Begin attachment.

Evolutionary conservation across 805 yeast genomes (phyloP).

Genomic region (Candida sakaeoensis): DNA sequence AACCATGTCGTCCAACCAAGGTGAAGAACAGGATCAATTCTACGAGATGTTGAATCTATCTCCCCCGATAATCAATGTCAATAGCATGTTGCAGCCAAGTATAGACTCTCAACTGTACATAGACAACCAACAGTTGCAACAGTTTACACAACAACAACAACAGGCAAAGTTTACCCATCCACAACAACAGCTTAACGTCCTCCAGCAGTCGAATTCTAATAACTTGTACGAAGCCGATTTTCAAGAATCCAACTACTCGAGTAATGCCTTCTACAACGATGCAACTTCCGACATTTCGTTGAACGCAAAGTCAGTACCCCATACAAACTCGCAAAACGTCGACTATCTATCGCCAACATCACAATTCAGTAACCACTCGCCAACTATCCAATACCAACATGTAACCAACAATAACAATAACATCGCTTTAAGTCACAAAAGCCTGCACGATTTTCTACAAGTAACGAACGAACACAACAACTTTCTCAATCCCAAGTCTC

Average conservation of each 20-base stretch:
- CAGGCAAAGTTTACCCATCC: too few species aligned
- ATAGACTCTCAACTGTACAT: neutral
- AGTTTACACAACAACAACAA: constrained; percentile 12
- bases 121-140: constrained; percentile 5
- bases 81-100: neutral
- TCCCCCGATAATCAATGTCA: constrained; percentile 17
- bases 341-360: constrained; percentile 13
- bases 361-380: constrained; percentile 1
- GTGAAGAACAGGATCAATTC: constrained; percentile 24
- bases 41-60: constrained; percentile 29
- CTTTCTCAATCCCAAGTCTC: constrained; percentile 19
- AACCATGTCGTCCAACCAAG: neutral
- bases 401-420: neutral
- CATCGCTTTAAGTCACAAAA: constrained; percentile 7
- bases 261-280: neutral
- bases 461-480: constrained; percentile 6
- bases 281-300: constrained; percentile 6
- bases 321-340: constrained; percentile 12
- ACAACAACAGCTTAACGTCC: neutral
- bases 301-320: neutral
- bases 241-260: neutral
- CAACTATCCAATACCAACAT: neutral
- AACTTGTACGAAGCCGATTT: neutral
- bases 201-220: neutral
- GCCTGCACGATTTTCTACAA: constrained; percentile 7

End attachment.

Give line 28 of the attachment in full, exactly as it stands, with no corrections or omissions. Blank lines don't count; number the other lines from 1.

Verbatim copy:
- GCCTGCACGATTTTCTACAA: constrained; percentile 7